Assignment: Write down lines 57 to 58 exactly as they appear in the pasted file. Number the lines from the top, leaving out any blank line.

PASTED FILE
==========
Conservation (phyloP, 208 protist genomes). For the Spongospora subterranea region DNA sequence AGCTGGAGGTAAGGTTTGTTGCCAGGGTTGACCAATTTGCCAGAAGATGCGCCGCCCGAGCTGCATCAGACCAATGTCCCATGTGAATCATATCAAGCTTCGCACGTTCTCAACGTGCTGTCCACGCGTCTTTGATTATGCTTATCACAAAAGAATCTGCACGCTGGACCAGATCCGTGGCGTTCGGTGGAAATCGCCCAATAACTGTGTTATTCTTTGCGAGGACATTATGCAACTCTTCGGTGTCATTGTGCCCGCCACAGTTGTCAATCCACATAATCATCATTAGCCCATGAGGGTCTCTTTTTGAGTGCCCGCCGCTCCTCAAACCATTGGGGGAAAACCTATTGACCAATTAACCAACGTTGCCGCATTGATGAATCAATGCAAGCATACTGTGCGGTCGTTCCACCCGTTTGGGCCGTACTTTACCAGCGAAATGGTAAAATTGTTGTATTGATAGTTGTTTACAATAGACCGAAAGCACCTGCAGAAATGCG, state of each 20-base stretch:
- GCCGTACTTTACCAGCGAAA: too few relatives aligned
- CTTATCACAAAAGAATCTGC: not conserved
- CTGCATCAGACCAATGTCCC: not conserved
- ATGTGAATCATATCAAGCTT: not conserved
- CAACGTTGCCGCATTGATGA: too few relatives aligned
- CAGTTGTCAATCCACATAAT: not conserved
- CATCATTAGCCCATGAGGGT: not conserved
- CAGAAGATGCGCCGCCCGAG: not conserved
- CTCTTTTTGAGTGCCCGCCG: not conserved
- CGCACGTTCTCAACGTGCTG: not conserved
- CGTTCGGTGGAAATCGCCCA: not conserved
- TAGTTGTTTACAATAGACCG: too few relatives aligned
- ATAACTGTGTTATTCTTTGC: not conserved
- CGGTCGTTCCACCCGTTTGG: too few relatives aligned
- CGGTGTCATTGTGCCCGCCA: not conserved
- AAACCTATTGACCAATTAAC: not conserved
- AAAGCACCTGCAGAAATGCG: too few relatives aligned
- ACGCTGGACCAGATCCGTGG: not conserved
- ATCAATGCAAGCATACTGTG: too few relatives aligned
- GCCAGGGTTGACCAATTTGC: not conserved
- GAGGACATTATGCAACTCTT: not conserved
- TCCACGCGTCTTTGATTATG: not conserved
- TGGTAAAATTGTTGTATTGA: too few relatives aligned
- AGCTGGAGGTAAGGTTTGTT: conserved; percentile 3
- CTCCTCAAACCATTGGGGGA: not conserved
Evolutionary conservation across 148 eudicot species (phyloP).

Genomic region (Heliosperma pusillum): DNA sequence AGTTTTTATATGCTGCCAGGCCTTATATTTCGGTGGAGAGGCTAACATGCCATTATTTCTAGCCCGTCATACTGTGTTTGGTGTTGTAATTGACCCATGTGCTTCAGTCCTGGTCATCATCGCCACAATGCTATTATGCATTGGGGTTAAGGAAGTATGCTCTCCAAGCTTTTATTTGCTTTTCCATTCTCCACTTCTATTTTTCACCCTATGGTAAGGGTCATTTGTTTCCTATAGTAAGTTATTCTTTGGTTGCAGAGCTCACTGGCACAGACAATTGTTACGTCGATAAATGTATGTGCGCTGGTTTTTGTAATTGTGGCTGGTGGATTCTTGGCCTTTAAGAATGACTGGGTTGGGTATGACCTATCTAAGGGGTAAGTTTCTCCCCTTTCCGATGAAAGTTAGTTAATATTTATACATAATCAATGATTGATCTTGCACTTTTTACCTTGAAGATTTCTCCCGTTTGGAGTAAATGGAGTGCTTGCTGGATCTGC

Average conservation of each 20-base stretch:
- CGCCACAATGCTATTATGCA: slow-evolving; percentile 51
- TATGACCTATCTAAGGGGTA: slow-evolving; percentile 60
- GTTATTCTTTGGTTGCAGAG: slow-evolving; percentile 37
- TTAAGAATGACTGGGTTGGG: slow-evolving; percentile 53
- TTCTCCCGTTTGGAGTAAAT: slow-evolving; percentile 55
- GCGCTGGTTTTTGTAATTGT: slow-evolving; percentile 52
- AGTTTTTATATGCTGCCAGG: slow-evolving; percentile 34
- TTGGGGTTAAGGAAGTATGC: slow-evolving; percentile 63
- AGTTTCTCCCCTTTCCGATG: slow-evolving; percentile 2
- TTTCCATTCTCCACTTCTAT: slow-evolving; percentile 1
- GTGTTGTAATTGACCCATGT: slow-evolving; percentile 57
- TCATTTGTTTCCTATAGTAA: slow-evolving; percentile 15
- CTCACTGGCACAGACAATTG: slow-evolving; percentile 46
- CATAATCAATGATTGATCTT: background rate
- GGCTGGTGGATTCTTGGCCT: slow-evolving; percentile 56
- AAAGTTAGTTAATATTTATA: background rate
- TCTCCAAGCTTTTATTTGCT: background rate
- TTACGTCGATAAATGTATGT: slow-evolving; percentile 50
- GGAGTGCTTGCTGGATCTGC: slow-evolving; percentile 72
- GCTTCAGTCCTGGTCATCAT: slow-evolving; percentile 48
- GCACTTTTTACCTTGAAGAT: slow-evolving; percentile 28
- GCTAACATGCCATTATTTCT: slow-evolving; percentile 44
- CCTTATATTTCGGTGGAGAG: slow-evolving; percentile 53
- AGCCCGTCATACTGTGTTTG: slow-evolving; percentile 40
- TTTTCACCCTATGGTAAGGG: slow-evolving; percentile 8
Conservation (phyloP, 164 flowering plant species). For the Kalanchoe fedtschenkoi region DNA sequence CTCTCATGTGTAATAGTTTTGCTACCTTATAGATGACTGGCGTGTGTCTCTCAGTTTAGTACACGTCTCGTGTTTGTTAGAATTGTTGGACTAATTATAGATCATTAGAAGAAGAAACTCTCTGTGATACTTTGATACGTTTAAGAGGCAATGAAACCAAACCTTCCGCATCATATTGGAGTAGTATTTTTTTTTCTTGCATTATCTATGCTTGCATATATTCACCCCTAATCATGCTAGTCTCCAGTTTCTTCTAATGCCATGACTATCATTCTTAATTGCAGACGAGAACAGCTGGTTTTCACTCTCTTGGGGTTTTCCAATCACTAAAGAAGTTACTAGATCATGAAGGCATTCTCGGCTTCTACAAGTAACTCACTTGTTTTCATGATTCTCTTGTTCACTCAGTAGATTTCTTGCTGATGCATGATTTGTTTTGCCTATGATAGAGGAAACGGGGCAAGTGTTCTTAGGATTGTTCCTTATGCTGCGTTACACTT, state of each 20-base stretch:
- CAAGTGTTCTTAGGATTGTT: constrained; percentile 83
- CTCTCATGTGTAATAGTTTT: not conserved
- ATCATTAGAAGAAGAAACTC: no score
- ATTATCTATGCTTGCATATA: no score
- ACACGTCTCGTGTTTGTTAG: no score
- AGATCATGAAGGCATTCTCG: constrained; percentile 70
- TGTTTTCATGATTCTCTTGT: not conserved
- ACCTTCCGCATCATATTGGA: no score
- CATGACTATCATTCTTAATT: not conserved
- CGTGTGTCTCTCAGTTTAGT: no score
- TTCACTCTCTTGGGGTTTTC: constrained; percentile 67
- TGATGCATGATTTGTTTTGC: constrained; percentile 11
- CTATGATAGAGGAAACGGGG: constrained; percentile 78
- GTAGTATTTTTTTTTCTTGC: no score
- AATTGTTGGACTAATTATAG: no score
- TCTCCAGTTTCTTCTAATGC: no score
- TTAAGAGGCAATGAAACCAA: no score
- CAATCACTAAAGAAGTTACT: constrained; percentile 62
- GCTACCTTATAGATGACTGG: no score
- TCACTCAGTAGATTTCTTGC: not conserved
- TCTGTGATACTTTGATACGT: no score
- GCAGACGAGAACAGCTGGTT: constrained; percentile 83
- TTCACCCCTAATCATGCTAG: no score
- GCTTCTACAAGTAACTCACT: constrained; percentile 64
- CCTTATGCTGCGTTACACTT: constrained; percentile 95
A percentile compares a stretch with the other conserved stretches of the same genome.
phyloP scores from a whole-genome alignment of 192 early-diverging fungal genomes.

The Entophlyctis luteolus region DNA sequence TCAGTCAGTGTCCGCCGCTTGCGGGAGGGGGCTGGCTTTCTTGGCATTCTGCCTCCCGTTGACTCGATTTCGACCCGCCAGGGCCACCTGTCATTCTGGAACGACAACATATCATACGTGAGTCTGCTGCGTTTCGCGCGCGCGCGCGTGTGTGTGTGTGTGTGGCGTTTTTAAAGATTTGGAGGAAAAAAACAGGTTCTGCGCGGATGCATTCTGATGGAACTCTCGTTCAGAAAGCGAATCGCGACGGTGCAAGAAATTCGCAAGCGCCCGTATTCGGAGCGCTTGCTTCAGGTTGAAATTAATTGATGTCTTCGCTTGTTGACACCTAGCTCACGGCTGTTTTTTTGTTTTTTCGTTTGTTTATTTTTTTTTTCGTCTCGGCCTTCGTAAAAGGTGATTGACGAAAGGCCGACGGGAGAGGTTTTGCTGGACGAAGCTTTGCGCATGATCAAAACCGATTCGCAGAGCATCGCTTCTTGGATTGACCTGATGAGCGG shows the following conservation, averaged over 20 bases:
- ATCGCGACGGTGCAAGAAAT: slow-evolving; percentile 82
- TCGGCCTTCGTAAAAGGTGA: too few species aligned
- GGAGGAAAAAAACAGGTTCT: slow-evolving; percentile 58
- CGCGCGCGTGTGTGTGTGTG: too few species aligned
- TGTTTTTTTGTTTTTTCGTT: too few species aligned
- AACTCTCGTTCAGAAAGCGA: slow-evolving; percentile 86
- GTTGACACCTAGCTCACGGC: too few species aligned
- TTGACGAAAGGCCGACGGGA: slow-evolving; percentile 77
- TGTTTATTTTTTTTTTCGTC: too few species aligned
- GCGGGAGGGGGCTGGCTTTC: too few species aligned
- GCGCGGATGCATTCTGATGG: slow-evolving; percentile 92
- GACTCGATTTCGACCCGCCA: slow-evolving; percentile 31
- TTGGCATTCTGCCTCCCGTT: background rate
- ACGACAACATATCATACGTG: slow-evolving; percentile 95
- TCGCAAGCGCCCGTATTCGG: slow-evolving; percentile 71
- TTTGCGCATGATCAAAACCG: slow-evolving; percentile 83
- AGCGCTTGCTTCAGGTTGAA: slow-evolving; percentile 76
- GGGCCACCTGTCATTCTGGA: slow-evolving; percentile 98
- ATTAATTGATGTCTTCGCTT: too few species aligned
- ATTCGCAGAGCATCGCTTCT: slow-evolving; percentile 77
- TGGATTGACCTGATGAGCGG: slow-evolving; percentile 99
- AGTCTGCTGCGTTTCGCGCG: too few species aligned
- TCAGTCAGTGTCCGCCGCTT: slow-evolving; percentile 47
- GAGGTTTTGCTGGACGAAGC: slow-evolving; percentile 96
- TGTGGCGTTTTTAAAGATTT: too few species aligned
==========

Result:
- CTCTCATGTGTAATAGTTTT: not conserved
- ATCATTAGAAGAAGAAACTC: no score